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Talmud Study - Lesson 3

Guardianship: A Gamble for Whom?

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Talmud Study - Lesson 3: Guardianship: A Gamble for Whom?

What are a guardian's responsibilities? When is a guardian rewarded for going beyond his call of duty? Are there any legal differences between the types of item one is safeguarding? And a lesson in time management.
Lesson 3 Handout  
Lesson 3: Talmud Text in English  
Lesson 3: Talmud Text  
Listen to Audio | Download this MP3
Tractate Bava Metziah, Talmud

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Bruce J Friedman PHILADELPHIA August 18, 2021

IMHO R. Wolf is an excellent Rebbe. Reply

Awais Aslam May 30, 2021

Lectures are very good and knowledgeable but i need subtitles to Reply

Rachel McMillan Colorado via January 11, 2020

Shalom. I love these classes! I live isolated from other Jews, in a small town in Colorado. I have been reading the Talmud alone. With these lessons I feel I have a partner. Thank you so very much, Toda raba, Rabbi Wolf.
You are amazing. Reply

Mim alberta Canada August 8, 2019

Thank you for these Lessons. So clear, and easy to understand for a beginner such as myself. It has so blessed me. Reply

Anonymous September 15, 2018

Unpaid guarding The unpaid guarding decides to pay the owner for a watch that he was holding. The item is stolen. He is not negligent. The unpaid guarding takes the oaths and decides to pay. The original owner excepts the $100. The thief is found. The new owner (the unpaid guarding) owns all responsibility now. The thief is found with the watch, but the new owner (the unpaid guarding now) decides not to take the additional $100. The extra amount. The new owner only wants the Watch not the extra $100.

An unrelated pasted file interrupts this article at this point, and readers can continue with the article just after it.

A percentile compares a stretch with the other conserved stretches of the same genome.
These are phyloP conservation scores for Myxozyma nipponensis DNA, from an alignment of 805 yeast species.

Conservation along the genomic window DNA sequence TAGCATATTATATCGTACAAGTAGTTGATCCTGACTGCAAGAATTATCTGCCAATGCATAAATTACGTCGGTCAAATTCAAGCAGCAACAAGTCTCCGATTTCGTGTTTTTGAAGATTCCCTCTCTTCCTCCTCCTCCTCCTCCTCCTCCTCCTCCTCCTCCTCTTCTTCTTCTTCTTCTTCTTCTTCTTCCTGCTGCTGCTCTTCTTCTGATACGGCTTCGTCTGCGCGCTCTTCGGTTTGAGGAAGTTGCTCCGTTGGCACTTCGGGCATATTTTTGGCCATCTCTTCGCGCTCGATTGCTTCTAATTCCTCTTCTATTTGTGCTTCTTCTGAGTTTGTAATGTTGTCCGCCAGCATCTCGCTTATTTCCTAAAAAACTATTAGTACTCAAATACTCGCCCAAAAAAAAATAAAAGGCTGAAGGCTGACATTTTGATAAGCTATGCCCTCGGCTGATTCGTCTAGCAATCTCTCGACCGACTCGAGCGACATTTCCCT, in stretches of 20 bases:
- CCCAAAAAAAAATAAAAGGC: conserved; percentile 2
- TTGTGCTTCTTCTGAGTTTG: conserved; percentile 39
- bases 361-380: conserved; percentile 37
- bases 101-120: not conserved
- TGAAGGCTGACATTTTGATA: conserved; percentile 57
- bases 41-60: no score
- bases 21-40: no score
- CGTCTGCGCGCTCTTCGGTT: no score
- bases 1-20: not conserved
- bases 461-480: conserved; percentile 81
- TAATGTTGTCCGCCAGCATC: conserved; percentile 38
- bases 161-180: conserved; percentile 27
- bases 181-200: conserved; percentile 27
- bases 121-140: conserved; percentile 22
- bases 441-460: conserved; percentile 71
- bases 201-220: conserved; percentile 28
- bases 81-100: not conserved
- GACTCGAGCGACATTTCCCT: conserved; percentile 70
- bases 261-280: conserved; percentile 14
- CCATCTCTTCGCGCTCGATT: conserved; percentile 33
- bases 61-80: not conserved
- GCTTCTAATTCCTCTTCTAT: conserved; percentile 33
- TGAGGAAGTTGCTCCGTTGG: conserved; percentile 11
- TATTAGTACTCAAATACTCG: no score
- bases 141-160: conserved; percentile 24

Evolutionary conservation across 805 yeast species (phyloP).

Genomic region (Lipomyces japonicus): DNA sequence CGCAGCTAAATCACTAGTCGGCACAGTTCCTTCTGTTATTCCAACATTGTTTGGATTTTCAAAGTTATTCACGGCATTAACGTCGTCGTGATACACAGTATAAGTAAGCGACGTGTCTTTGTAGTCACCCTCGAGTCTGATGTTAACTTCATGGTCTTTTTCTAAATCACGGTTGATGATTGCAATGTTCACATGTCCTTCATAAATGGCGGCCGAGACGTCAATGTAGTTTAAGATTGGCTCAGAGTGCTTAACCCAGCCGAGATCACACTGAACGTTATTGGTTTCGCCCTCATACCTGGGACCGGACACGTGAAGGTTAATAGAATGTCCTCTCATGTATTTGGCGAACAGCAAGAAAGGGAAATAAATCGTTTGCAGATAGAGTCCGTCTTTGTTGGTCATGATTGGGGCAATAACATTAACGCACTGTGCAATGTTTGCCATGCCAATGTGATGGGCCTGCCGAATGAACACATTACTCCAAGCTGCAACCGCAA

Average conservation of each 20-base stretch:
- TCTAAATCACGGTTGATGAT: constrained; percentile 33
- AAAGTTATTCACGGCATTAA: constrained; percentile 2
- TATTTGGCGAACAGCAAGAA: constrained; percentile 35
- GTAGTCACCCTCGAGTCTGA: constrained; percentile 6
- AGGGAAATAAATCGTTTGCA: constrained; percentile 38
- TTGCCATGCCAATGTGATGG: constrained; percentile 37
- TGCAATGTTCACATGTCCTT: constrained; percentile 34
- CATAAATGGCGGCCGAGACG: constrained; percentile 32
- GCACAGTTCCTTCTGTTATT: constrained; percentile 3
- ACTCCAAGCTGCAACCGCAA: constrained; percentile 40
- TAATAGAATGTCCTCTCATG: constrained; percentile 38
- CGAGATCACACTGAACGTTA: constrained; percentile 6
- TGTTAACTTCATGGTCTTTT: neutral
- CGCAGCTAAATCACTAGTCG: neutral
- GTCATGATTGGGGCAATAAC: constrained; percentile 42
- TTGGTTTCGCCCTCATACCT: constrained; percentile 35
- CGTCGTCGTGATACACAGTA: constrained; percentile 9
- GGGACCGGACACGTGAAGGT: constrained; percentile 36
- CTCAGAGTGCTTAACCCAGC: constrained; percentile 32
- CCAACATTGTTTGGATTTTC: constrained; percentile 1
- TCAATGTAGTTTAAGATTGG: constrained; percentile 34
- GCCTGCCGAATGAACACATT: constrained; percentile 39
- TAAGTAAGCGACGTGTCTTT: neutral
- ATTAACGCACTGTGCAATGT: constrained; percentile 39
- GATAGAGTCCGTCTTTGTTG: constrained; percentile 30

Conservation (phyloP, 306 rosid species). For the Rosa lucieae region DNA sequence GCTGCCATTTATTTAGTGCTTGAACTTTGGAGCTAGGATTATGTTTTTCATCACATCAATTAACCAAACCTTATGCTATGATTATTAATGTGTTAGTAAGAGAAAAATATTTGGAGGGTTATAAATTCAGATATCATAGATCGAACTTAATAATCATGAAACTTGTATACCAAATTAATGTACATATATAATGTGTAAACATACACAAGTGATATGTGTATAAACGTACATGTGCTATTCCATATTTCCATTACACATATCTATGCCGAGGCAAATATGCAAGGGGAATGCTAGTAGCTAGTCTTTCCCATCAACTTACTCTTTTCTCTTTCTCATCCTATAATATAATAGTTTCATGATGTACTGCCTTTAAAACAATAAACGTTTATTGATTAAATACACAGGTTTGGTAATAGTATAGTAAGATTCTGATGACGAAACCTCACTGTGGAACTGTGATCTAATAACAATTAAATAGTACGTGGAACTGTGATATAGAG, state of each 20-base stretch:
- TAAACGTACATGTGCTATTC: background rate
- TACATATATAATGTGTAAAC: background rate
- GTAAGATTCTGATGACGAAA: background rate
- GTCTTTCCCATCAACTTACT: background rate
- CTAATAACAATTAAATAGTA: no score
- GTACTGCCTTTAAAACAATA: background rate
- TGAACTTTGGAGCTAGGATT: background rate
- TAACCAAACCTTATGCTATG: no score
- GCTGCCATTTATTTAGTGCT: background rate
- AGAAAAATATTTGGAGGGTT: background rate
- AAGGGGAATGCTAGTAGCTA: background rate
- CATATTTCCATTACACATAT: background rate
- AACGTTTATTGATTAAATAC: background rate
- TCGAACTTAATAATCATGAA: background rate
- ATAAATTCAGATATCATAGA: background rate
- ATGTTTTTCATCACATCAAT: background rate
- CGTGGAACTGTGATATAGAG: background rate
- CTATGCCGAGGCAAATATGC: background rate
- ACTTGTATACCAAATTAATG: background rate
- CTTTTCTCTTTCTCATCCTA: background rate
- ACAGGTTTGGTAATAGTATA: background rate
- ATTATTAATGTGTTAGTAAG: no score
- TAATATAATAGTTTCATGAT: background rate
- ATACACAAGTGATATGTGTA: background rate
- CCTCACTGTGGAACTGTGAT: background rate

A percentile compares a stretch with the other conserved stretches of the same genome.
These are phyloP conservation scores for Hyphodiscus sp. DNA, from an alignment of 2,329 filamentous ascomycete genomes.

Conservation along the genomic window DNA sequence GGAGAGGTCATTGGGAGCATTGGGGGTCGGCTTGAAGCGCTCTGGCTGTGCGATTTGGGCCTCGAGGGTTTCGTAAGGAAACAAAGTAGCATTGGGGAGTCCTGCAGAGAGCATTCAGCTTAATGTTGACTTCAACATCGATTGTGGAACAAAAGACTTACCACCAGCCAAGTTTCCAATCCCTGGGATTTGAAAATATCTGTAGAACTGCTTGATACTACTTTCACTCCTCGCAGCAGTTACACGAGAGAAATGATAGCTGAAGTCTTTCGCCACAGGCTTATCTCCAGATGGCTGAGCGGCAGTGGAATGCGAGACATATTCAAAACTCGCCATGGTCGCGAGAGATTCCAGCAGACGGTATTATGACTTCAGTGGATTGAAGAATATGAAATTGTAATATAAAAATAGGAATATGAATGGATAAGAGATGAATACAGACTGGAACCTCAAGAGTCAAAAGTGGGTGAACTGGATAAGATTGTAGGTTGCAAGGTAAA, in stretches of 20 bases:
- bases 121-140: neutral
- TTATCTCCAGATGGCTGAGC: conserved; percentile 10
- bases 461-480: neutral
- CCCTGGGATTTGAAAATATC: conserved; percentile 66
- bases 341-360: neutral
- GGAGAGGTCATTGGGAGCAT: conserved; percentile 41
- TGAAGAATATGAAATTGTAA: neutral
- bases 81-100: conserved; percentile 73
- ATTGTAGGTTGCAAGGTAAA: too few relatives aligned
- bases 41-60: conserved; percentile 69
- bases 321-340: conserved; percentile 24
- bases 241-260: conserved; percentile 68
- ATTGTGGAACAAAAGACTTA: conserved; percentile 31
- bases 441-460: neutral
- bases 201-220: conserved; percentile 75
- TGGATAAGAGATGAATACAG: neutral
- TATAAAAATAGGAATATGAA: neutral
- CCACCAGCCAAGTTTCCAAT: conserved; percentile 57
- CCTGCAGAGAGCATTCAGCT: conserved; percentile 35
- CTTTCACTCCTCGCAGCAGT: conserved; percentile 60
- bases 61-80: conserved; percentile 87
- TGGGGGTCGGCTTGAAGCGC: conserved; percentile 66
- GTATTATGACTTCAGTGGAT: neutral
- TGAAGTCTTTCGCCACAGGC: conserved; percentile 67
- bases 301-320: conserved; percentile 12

The unpaid guarding decides the thief is poor and he don't want an additional hardship on the thief. He has rachmones for the thief. So the unpaid guarding (the new owner now) can dissolve the stated law in the mishnah. The person has final judge over the law, yes or no? (He is bigger than the law so to speak.)

So not only does all responsibility fall on the unpaid guarding when he pays the original owner but also he has final judgement beyond the mishnah's edicts if and when the thief is found. Reply

Joshua Alexis Lipovetsky Yardley May 27, 2021
in response to Anonymous:

Interesting. Reply

Chananaya March 11, 2018

Where do I get the hand outs for the class can't seem to find it ? Reply Staff March 12, 2018
in response to Chananaya :

The handouts are available in PDF format under the player window. Do you not see them? Reply

Malka Israel November 27, 2017

Thanks for your lessons that allow to study in any place and any time . A lot of blessings ! Reply

Luis Funza, Colombia August 7, 2017

Is there in the tanak any situation related with guardians, thief, and owners? Reply

Mendel Adelman August 10, 2017
in response to Luis:

Hello Luis,

Yep. There most definitely is. Torah addresses basically all parts of law, including financial and criminal.

The chapters of 21-22 in Exodus deal a lot with these subjects.

The entire Tractate Baba Metzia talks about them. Reply

LaDonna Washington March 21, 2017